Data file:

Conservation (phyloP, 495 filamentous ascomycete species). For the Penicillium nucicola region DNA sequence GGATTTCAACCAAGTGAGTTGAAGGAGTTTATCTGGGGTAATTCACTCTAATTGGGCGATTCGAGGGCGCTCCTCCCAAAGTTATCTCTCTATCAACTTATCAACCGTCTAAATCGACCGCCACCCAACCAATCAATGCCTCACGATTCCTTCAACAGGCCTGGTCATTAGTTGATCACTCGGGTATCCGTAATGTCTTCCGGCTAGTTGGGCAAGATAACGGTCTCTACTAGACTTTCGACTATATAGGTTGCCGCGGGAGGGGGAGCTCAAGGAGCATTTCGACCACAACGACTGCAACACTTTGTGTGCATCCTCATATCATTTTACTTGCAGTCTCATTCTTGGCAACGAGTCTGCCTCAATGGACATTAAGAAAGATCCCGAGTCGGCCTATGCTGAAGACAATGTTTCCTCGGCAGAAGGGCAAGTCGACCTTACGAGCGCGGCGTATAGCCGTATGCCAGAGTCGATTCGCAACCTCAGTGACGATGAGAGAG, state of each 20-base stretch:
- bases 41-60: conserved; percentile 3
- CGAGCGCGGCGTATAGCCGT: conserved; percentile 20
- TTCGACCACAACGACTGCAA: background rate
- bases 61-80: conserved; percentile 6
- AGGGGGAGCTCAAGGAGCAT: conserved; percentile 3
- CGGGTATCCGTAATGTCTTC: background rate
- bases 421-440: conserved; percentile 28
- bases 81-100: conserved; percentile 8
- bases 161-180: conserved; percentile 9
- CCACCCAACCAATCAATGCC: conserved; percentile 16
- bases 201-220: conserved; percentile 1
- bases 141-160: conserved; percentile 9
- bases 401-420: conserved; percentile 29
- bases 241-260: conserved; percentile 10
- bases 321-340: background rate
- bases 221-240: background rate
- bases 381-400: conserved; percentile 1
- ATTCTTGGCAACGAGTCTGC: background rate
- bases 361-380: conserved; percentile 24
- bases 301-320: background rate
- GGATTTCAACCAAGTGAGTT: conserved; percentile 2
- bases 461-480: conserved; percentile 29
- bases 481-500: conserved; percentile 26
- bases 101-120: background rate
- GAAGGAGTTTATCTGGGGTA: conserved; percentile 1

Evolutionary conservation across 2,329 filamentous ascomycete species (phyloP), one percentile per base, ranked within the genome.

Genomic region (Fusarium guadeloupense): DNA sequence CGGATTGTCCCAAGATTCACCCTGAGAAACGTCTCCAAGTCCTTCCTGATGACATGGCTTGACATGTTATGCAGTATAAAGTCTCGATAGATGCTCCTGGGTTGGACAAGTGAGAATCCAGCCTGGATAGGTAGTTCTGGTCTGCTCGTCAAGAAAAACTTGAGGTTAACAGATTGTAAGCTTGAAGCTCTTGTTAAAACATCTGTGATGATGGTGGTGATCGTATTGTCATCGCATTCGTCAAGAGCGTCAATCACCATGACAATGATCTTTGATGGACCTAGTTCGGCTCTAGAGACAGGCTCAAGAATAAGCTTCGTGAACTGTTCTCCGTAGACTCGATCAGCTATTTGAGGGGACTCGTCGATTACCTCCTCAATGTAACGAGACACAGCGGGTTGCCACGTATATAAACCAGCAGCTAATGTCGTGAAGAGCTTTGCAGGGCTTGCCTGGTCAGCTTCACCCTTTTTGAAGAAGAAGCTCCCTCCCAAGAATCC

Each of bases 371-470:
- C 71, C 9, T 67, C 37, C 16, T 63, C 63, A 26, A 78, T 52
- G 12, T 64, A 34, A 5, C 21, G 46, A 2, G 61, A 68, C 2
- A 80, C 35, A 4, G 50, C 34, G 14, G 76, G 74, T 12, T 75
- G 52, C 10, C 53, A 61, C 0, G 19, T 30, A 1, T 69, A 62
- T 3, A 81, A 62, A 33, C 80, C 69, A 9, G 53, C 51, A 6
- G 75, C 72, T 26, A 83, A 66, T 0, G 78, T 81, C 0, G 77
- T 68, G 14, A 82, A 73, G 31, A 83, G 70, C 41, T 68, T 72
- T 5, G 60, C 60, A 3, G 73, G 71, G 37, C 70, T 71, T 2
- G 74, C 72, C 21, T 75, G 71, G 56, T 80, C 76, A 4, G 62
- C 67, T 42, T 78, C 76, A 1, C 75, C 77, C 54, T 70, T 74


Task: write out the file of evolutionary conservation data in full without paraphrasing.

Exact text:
Conservation (phyloP, 495 filamentous ascomycete species). For the Penicillium nucicola region DNA sequence GGATTTCAACCAAGTGAGTTGAAGGAGTTTATCTGGGGTAATTCACTCTAATTGGGCGATTCGAGGGCGCTCCTCCCAAAGTTATCTCTCTATCAACTTATCAACCGTCTAAATCGACCGCCACCCAACCAATCAATGCCTCACGATTCCTTCAACAGGCCTGGTCATTAGTTGATCACTCGGGTATCCGTAATGTCTTCCGGCTAGTTGGGCAAGATAACGGTCTCTACTAGACTTTCGACTATATAGGTTGCCGCGGGAGGGGGAGCTCAAGGAGCATTTCGACCACAACGACTGCAACACTTTGTGTGCATCCTCATATCATTTTACTTGCAGTCTCATTCTTGGCAACGAGTCTGCCTCAATGGACATTAAGAAAGATCCCGAGTCGGCCTATGCTGAAGACAATGTTTCCTCGGCAGAAGGGCAAGTCGACCTTACGAGCGCGGCGTATAGCCGTATGCCAGAGTCGATTCGCAACCTCAGTGACGATGAGAGAG, state of each 20-base stretch:
- bases 41-60: conserved; percentile 3
- CGAGCGCGGCGTATAGCCGT: conserved; percentile 20
- TTCGACCACAACGACTGCAA: background rate
- bases 61-80: conserved; percentile 6
- AGGGGGAGCTCAAGGAGCAT: conserved; percentile 3
- CGGGTATCCGTAATGTCTTC: background rate
- bases 421-440: conserved; percentile 28
- bases 81-100: conserved; percentile 8
- bases 161-180: conserved; percentile 9
- CCACCCAACCAATCAATGCC: conserved; percentile 16
- bases 201-220: conserved; percentile 1
- bases 141-160: conserved; percentile 9
- bases 401-420: conserved; percentile 29
- bases 241-260: conserved; percentile 10
- bases 321-340: background rate
- bases 221-240: background rate
- bases 381-400: conserved; percentile 1
- ATTCTTGGCAACGAGTCTGC: background rate
- bases 361-380: conserved; percentile 24
- bases 301-320: background rate
- GGATTTCAACCAAGTGAGTT: conserved; percentile 2
- bases 461-480: conserved; percentile 29
- bases 481-500: conserved; percentile 26
- bases 101-120: background rate
- GAAGGAGTTTATCTGGGGTA: conserved; percentile 1

Evolutionary conservation across 2,329 filamentous ascomycete species (phyloP), one percentile per base, ranked within the genome.

Genomic region (Fusarium guadeloupense): DNA sequence CGGATTGTCCCAAGATTCACCCTGAGAAACGTCTCCAAGTCCTTCCTGATGACATGGCTTGACATGTTATGCAGTATAAAGTCTCGATAGATGCTCCTGGGTTGGACAAGTGAGAATCCAGCCTGGATAGGTAGTTCTGGTCTGCTCGTCAAGAAAAACTTGAGGTTAACAGATTGTAAGCTTGAAGCTCTTGTTAAAACATCTGTGATGATGGTGGTGATCGTATTGTCATCGCATTCGTCAAGAGCGTCAATCACCATGACAATGATCTTTGATGGACCTAGTTCGGCTCTAGAGACAGGCTCAAGAATAAGCTTCGTGAACTGTTCTCCGTAGACTCGATCAGCTATTTGAGGGGACTCGTCGATTACCTCCTCAATGTAACGAGACACAGCGGGTTGCCACGTATATAAACCAGCAGCTAATGTCGTGAAGAGCTTTGCAGGGCTTGCCTGGTCAGCTTCACCCTTTTTGAAGAAGAAGCTCCCTCCCAAGAATCC

Each of bases 371-470:
- C 71, C 9, T 67, C 37, C 16, T 63, C 63, A 26, A 78, T 52
- G 12, T 64, A 34, A 5, C 21, G 46, A 2, G 61, A 68, C 2
- A 80, C 35, A 4, G 50, C 34, G 14, G 76, G 74, T 12, T 75
- G 52, C 10, C 53, A 61, C 0, G 19, T 30, A 1, T 69, A 62
- T 3, A 81, A 62, A 33, C 80, C 69, A 9, G 53, C 51, A 6
- G 75, C 72, T 26, A 83, A 66, T 0, G 78, T 81, C 0, G 77
- T 68, G 14, A 82, A 73, G 31, A 83, G 70, C 41, T 68, T 72
- T 5, G 60, C 60, A 3, G 73, G 71, G 37, C 70, T 71, T 2
- G 74, C 72, C 21, T 75, G 71, G 56, T 80, C 76, A 4, G 62
- C 67, T 42, T 78, C 76, A 1, C 75, C 77, C 54, T 70, T 74